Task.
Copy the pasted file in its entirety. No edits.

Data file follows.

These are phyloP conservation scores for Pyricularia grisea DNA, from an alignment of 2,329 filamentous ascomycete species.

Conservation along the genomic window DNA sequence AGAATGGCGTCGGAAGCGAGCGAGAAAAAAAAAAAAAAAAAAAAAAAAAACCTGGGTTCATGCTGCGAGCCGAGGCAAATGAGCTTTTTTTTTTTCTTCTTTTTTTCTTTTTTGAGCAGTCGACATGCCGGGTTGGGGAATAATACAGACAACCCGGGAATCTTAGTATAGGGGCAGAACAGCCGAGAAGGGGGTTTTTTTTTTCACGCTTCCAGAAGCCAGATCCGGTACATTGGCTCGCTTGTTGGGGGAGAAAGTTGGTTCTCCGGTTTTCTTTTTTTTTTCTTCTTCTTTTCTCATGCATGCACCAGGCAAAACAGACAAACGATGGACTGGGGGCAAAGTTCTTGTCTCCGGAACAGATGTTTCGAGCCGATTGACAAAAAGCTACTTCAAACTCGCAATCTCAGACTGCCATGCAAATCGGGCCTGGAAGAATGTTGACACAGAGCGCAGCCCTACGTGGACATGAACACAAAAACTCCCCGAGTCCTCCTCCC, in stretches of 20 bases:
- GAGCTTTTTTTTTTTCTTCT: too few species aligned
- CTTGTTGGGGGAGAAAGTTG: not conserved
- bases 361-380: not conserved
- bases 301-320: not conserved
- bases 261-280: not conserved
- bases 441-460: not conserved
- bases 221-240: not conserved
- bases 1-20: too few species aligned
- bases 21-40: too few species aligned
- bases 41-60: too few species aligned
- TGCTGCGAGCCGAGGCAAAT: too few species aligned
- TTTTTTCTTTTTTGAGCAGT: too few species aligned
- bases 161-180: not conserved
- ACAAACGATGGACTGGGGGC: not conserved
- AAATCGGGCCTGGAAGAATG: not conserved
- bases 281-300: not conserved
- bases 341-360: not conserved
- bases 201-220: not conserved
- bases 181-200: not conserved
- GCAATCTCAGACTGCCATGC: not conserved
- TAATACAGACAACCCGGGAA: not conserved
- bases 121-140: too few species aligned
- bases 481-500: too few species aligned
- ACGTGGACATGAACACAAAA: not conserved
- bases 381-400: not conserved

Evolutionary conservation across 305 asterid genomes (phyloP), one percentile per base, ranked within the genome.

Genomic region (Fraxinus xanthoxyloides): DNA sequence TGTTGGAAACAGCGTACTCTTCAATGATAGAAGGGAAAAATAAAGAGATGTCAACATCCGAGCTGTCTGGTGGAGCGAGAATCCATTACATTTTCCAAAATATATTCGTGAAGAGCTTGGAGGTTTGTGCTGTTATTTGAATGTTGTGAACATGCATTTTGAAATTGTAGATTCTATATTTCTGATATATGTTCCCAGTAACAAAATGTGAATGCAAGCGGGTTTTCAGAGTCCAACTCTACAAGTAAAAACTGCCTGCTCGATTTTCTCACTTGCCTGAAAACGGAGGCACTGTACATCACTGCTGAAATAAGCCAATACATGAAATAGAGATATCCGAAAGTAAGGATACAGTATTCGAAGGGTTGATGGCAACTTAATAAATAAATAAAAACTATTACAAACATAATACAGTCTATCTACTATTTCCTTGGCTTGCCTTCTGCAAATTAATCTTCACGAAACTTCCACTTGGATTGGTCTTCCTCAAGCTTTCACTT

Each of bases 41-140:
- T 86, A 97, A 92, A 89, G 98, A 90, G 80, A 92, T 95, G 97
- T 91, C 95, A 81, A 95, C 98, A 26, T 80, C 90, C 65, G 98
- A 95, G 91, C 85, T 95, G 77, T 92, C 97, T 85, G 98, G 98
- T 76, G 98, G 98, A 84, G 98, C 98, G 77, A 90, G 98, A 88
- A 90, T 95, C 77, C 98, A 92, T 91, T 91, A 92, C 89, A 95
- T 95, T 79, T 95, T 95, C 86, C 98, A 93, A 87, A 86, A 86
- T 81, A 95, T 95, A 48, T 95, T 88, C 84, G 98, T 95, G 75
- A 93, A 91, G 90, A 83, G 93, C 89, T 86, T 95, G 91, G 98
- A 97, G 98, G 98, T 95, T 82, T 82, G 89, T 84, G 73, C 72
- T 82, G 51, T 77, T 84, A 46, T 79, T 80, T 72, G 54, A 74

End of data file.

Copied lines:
These are phyloP conservation scores for Pyricularia grisea DNA, from an alignment of 2,329 filamentous ascomycete species.

Conservation along the genomic window DNA sequence AGAATGGCGTCGGAAGCGAGCGAGAAAAAAAAAAAAAAAAAAAAAAAAAACCTGGGTTCATGCTGCGAGCCGAGGCAAATGAGCTTTTTTTTTTTCTTCTTTTTTTCTTTTTTGAGCAGTCGACATGCCGGGTTGGGGAATAATACAGACAACCCGGGAATCTTAGTATAGGGGCAGAACAGCCGAGAAGGGGGTTTTTTTTTTCACGCTTCCAGAAGCCAGATCCGGTACATTGGCTCGCTTGTTGGGGGAGAAAGTTGGTTCTCCGGTTTTCTTTTTTTTTTCTTCTTCTTTTCTCATGCATGCACCAGGCAAAACAGACAAACGATGGACTGGGGGCAAAGTTCTTGTCTCCGGAACAGATGTTTCGAGCCGATTGACAAAAAGCTACTTCAAACTCGCAATCTCAGACTGCCATGCAAATCGGGCCTGGAAGAATGTTGACACAGAGCGCAGCCCTACGTGGACATGAACACAAAAACTCCCCGAGTCCTCCTCCC, in stretches of 20 bases:
- GAGCTTTTTTTTTTTCTTCT: too few species aligned
- CTTGTTGGGGGAGAAAGTTG: not conserved
- bases 361-380: not conserved
- bases 301-320: not conserved
- bases 261-280: not conserved
- bases 441-460: not conserved
- bases 221-240: not conserved
- bases 1-20: too few species aligned
- bases 21-40: too few species aligned
- bases 41-60: too few species aligned
- TGCTGCGAGCCGAGGCAAAT: too few species aligned
- TTTTTTCTTTTTTGAGCAGT: too few species aligned
- bases 161-180: not conserved
- ACAAACGATGGACTGGGGGC: not conserved
- AAATCGGGCCTGGAAGAATG: not conserved
- bases 281-300: not conserved
- bases 341-360: not conserved
- bases 201-220: not conserved
- bases 181-200: not conserved
- GCAATCTCAGACTGCCATGC: not conserved
- TAATACAGACAACCCGGGAA: not conserved
- bases 121-140: too few species aligned
- bases 481-500: too few species aligned
- ACGTGGACATGAACACAAAA: not conserved
- bases 381-400: not conserved

Evolutionary conservation across 305 asterid genomes (phyloP), one percentile per base, ranked within the genome.

Genomic region (Fraxinus xanthoxyloides): DNA sequence TGTTGGAAACAGCGTACTCTTCAATGATAGAAGGGAAAAATAAAGAGATGTCAACATCCGAGCTGTCTGGTGGAGCGAGAATCCATTACATTTTCCAAAATATATTCGTGAAGAGCTTGGAGGTTTGTGCTGTTATTTGAATGTTGTGAACATGCATTTTGAAATTGTAGATTCTATATTTCTGATATATGTTCCCAGTAACAAAATGTGAATGCAAGCGGGTTTTCAGAGTCCAACTCTACAAGTAAAAACTGCCTGCTCGATTTTCTCACTTGCCTGAAAACGGAGGCACTGTACATCACTGCTGAAATAAGCCAATACATGAAATAGAGATATCCGAAAGTAAGGATACAGTATTCGAAGGGTTGATGGCAACTTAATAAATAAATAAAAACTATTACAAACATAATACAGTCTATCTACTATTTCCTTGGCTTGCCTTCTGCAAATTAATCTTCACGAAACTTCCACTTGGATTGGTCTTCCTCAAGCTTTCACTT

Each of bases 41-140:
- T 86, A 97, A 92, A 89, G 98, A 90, G 80, A 92, T 95, G 97
- T 91, C 95, A 81, A 95, C 98, A 26, T 80, C 90, C 65, G 98
- A 95, G 91, C 85, T 95, G 77, T 92, C 97, T 85, G 98, G 98
- T 76, G 98, G 98, A 84, G 98, C 98, G 77, A 90, G 98, A 88
- A 90, T 95, C 77, C 98, A 92, T 91, T 91, A 92, C 89, A 95
- T 95, T 79, T 95, T 95, C 86, C 98, A 93, A 87, A 86, A 86
- T 81, A 95, T 95, A 48, T 95, T 88, C 84, G 98, T 95, G 75
- A 93, A 91, G 90, A 83, G 93, C 89, T 86, T 95, G 91, G 98
- A 97, G 98, G 98, T 95, T 82, T 82, G 89, T 84, G 73, C 72
- T 82, G 51, T 77, T 84, A 46, T 79, T 80, T 72, G 54, A 74